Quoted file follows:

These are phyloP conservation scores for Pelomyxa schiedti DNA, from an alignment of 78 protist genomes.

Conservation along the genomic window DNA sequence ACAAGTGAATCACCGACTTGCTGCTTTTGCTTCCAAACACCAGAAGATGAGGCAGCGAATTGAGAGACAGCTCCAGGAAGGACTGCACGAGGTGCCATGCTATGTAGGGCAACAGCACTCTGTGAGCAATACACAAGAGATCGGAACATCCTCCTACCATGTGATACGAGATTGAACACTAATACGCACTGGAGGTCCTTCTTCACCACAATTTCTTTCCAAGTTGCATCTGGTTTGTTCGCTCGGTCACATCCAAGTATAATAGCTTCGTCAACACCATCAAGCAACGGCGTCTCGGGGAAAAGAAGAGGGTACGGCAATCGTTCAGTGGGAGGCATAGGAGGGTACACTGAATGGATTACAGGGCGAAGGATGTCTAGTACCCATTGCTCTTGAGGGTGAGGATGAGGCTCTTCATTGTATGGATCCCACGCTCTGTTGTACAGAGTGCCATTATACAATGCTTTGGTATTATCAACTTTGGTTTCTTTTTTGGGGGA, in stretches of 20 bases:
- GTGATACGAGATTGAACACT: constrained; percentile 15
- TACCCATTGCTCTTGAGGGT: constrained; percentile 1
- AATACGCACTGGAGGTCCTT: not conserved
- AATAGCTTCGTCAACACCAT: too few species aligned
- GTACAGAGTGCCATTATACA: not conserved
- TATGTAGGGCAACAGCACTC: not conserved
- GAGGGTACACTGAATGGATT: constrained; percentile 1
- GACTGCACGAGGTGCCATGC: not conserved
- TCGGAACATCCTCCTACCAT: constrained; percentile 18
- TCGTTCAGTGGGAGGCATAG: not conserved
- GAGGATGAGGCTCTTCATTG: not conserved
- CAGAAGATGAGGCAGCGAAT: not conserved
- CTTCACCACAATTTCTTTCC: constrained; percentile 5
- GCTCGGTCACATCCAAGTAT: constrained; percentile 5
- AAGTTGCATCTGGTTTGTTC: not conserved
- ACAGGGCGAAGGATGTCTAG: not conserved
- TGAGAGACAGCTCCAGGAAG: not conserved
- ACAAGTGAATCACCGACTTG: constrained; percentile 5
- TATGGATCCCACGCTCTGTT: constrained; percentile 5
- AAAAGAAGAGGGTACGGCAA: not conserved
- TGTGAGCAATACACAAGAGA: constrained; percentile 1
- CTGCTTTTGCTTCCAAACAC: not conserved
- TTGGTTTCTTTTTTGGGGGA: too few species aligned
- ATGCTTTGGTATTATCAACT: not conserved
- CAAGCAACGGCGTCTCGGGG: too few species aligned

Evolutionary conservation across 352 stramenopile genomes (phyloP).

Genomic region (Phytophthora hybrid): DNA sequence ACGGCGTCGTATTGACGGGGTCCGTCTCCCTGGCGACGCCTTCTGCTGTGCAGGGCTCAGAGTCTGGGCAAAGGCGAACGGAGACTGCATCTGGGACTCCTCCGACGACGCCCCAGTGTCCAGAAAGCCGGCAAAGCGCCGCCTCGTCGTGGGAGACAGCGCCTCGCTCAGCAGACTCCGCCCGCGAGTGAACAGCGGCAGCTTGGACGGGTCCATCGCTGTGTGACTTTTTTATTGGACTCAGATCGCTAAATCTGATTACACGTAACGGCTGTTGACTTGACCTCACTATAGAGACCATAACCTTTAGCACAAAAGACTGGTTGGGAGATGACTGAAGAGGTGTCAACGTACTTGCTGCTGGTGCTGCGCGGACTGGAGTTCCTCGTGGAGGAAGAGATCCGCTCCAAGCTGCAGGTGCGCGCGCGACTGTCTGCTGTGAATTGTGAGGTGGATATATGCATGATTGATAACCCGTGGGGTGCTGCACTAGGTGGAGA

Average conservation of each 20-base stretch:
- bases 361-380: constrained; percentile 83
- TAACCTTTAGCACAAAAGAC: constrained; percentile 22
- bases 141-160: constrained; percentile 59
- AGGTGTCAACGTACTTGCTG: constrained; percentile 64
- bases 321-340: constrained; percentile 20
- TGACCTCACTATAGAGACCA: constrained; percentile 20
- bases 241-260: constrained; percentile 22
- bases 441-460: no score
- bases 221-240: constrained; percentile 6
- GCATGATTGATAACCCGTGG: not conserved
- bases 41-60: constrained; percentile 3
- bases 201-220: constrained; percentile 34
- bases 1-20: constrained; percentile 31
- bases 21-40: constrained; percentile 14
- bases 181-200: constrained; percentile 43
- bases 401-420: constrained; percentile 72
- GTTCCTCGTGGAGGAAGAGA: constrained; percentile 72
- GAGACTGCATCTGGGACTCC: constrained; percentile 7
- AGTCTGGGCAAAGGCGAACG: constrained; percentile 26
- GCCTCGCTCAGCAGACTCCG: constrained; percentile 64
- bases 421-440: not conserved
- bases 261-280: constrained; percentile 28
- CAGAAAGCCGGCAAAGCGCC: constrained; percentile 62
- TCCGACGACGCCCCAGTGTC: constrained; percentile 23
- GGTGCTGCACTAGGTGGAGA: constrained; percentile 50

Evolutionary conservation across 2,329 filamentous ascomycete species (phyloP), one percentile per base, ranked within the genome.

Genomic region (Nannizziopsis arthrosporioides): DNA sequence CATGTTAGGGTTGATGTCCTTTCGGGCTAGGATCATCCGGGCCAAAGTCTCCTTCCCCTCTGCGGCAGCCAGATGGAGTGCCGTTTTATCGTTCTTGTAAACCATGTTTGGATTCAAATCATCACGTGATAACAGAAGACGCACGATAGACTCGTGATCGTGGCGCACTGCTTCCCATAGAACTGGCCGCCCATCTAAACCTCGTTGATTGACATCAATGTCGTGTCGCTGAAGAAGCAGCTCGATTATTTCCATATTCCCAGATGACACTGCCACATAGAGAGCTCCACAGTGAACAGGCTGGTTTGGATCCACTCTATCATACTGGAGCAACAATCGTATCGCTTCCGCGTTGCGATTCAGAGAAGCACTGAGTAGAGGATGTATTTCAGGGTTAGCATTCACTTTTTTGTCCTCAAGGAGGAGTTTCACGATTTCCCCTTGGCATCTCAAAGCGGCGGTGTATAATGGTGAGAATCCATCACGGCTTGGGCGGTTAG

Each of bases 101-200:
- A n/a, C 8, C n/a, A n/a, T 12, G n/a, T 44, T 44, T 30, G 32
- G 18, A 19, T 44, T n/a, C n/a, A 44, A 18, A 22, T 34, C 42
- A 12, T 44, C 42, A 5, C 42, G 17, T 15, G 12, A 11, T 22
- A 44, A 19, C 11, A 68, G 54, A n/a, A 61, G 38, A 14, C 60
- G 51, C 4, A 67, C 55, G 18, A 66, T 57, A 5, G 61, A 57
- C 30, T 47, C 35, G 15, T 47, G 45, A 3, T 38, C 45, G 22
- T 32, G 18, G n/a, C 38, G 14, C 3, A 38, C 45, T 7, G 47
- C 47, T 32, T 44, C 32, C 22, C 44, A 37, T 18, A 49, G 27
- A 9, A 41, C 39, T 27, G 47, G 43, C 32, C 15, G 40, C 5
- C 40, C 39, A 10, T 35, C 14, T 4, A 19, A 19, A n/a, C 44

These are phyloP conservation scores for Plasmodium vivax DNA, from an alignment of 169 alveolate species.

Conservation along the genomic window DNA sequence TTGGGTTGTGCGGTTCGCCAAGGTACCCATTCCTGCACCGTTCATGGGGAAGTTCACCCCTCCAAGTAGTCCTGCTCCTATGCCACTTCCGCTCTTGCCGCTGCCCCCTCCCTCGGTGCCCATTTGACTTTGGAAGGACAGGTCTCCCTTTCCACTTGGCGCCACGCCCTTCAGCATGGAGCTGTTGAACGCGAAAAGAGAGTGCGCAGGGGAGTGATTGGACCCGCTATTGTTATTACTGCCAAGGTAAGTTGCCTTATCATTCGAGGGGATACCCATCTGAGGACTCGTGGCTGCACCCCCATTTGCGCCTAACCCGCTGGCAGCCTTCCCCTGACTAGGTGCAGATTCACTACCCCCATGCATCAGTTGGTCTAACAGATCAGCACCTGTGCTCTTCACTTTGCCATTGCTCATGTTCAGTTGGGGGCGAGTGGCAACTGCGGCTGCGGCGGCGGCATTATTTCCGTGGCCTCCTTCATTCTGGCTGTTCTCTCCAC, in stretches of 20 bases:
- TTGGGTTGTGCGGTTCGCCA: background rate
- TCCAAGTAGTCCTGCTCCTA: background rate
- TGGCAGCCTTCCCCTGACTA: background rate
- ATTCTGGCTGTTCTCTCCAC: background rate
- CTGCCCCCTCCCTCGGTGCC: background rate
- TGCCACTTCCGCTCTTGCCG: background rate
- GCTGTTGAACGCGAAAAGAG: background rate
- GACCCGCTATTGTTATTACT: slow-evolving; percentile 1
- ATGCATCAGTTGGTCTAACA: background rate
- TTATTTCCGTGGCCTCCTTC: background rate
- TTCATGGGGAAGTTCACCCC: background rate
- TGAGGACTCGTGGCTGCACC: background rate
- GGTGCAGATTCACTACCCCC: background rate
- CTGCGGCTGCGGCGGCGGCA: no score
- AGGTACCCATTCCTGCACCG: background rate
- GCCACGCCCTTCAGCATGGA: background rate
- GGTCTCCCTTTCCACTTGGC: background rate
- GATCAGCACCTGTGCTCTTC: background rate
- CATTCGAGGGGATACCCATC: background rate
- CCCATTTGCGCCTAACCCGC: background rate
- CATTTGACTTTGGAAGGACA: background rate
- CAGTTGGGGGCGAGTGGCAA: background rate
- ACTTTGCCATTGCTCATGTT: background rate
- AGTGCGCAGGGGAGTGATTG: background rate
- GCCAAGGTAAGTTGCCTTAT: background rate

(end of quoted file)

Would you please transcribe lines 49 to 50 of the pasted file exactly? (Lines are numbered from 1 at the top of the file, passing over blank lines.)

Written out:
- AGTCTGGGCAAAGGCGAACG: constrained; percentile 26
- GCCTCGCTCAGCAGACTCCG: constrained; percentile 64